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For an invite-only website I'm hosting, I'm currently looking for a good word for the person who vouches for the new user. The inviting user is really taking some responsibility for the new user, i.e. that they are a good match for the community etc. If the new one behaves badly, both can be kicked out again.

Think about an exclusive club where not everyone can or should be invited, but only people who are a good match. Somebody who invites somebody new, and guarantees that the match is a good one, is the person for who I'm looking a word for.

English is not my native language, but I'm pretty sure that "voucher" is not what one should use here.

So far we came up with "sponsor" or "bailer" as being the best words - or using the term "vouching user".

What would be best in such a case?

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    I agree with "sponsor". – GEdgar Jan 8 '20 at 14:01
  • "Sponser", or the more nebulous "reference". – Hot Licks Jan 8 '20 at 14:36
  • Sponsor sounds all right. What would be about "bailer"? Is that a known word? – Rüdiger Schulz Jan 8 '20 at 15:00
  • "Bailer" isn't an english word in the sense of "to stand bail for a prisoner". What is the German (I assume) word that you would use? Of the options, "Sponsor" is the best choice for someone who introduces another member to a club, "Guarantor" if they're responsible for the person's actions. – KrisW Jan 8 '20 at 15:37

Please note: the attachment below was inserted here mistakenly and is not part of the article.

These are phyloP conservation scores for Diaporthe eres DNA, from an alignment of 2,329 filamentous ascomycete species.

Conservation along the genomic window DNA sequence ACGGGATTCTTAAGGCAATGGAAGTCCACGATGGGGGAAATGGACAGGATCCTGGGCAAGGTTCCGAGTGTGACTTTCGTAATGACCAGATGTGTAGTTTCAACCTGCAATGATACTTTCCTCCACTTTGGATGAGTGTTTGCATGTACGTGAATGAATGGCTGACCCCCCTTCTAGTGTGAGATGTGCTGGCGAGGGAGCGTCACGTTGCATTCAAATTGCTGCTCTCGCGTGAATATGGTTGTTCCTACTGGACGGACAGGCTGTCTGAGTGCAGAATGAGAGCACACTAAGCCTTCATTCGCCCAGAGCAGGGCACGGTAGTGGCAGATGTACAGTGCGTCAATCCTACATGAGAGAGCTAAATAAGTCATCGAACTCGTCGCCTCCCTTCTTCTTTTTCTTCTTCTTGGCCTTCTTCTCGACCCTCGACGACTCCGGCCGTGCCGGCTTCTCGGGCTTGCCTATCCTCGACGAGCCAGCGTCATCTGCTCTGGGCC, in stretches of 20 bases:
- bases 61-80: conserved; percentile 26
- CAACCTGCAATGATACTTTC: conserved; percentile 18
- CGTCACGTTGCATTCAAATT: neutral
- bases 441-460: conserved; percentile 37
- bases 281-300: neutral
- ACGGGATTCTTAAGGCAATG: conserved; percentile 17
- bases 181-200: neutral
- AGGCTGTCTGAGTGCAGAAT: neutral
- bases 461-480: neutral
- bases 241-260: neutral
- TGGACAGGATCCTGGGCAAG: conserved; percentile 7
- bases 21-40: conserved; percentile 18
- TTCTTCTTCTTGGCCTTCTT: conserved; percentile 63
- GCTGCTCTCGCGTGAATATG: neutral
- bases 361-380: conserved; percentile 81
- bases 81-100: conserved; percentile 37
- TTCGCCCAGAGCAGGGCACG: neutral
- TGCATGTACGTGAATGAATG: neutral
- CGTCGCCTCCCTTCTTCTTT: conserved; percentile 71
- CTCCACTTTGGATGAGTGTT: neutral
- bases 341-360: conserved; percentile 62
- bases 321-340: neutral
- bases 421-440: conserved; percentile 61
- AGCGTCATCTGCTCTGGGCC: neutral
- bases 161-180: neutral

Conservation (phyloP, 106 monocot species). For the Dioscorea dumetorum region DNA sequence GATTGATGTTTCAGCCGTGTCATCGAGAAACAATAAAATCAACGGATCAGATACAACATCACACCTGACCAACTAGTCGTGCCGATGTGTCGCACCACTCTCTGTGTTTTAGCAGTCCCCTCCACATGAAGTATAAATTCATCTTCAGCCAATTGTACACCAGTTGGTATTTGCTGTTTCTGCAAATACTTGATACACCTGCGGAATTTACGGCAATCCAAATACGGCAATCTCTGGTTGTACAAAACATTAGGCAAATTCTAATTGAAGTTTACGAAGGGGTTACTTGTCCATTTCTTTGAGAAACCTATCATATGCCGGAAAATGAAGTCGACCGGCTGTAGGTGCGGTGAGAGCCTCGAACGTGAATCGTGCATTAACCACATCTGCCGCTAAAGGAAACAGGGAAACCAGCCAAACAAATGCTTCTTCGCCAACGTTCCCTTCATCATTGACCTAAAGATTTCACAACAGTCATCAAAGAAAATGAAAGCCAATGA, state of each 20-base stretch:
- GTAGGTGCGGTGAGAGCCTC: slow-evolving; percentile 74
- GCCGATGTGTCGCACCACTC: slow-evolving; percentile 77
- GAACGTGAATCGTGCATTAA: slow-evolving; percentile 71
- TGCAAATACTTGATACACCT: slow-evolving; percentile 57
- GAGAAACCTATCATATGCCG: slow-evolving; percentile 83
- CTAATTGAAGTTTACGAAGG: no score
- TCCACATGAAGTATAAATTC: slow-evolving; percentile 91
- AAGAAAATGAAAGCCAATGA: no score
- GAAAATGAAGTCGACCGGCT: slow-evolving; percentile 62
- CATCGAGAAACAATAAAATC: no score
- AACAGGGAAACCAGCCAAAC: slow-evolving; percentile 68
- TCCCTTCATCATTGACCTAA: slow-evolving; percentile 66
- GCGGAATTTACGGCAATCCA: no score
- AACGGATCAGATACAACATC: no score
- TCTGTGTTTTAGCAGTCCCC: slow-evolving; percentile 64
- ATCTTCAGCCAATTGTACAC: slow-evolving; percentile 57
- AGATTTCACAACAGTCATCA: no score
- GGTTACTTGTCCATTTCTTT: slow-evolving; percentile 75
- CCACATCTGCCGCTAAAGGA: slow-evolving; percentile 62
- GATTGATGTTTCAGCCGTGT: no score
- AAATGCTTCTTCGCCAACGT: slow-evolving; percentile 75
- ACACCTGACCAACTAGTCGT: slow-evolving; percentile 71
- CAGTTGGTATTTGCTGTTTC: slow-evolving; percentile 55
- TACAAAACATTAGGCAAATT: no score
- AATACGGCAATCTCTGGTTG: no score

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    deepl.com/translator#de/en/B%C3%BCrge = Guarantor. Even though I proposed "Guarantor" as an answer, I do think Sponsor is probably better in your context, but nobody seems to want to propose that as an answer... :/ – KrisW Jan 9 '20 at 11:00
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As an alternative to "a sponsor" as suggested by a commenter, which I do think is the best word for this situation, try

Guarantor

A guarantor is a person who guarantees something. In this case, they guarantee that the new person will behave in accordance with the rules of the club.

This word is most often seen in financial contexts to desribe someone who agrees to repay a loan if the original borrower defaults, but the general meaning is simply someone who will guarantee that a contract or promise is fulfilled.

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Since you mention that it is for a website, it is customary of most websites to use the simple word testimonials, under which, would be affirmations by users vouching for the authenticity of the website.

But since it is a word for a person you ask, I'd go with attestant, which essentially means:

someone who affirms or vouches for the correctness or truth or genuineness of something

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  • The vouching person is not meant to be saying anything about the website, but is inviting a new user and vouching for that new user's character. – Rüdiger Schulz Jan 8 '20 at 14:25
  • @RüdigerSchulz You mean a mediator? – Noaman Ali Jan 8 '20 at 14:29
  • I think that is not really hitting it. Think more about an exclusive club where not everyone can or should be invited, but only people who are a good match. Somebody who invites somebody new, and guarantees that the match is a good one, is the person for who I'm looking a word for. – Rüdiger Schulz Jan 8 '20 at 14:59
  • @RüdigerSchulz If you'd provided this example in the question, it'd have given a clearer idea. The question asked is far different from this explanation. – Noaman Ali Jan 8 '20 at 16:15
  • I'm sorry if that was not onbvious enough. I added the example to the question. – Rüdiger Schulz Jan 8 '20 at 16:55

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